Of the first forty-nine entries in Ed McBain's 87th Precinct series, this (the forty-ninth) is, I think, the best so far. By now, the cast of characters has been thoroughly established and the members have changed very little through the years. When the first book in the series, Cop Hater, appeared, the detectives of the 87th were all in their middle thirties and they still are. The lead detective, Steve Carella, is dreading the approach of his fortieth birthday, but he's taken forty three years to age from thirty-five to forty, so he really shouldn't complain all that much. By now the precinct house, which also hasn't changed in all that time, should be as familiar to readers of the series as their own homes, as will the neighborhoods of McBain's fictional metropolis of Isola, the Big Bad City.
Given that, these books now must succeed or fail almost solely upon the merits of the story that McBain chooses to tell. Each of these books usually finds the detectives working two or three different cases simultaneously and over the years some of them have been more entertaining than others. The three cases that are interwoven through this book are uniformly very good.
As the book opens, detectives Steve Carella and Arthur Brown are called to the scene of a murder in a city park. A young woman has been strangled and, from the ring on her finger, Carella realizes that the woman was a nun, even though she's dressed in civilian clothes. He and Brown are even more surprised when the autopsy reveals that the murdered nun was sporting a set of expensive breast implants, a surgical procedure that I'm quite sure most of the nuns who taught me at St. Anthony's grade school would never have considered. But there are no witnesses, virtually no clues and even fewer leads in the case and so catching her killer is going to be a challenging piece of work.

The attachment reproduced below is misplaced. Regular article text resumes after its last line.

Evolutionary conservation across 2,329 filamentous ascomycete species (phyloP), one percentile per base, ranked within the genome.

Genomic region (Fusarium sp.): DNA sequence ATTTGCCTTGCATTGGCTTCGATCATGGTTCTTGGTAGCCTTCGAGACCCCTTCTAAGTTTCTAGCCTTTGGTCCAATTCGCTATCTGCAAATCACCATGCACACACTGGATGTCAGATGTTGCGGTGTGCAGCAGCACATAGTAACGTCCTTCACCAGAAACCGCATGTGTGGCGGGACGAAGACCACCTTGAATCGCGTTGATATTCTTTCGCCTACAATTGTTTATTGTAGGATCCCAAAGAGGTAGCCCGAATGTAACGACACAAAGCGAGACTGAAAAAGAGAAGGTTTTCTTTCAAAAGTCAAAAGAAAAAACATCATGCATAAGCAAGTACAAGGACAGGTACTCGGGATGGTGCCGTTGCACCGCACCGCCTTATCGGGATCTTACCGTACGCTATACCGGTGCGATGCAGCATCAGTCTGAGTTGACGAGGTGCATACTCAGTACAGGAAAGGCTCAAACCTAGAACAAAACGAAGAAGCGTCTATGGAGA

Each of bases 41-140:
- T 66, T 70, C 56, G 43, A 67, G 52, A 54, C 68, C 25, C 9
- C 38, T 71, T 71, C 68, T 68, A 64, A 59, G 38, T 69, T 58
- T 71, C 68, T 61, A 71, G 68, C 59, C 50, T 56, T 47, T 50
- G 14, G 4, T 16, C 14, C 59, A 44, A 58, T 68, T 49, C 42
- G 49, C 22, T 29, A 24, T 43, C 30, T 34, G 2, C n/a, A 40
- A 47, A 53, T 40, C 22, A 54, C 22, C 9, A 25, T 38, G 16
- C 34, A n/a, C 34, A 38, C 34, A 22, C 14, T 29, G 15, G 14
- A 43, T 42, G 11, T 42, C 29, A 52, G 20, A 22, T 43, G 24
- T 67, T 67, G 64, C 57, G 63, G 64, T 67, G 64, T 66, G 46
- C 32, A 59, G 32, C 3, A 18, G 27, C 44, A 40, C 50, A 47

While Carella and Brown work the murder case, detectives Meyer Meyer and Burt Kling are on the trail of the Cookie Boy, who breaks into peoples' homes, walks out with their valuables and leaves behind a box of chocolate chip cookies. He understands that it's not exactly a fair exchange, but then he did bake the cookies himself and they're very good cookies; he figures it's the least he can do. The newspapers are raising hell about his exploits, but the two detectives are trailing well behind him.
Finally, this book continues a thread that first appeared a couple of books ago. Without giving anything away, someone committed a serious crime against the family of one of the detectives. However, the person escaped conviction for the offense and has now returned to the scene, again constituting a serious threat.
McBain moves back and forth among these investigations and keeps the reader entertained throughout. As always in these books, there's a fair amount of wry humor mixed in with the blood and gore and the case of the murdered nun is especially interesting to follow. Again, for my money this is the best book in the series thus far, which is saying quite a bit given the very high standard that McBain set early on in the series. Any fan of the 87th Precinct will certainly want to search out this book.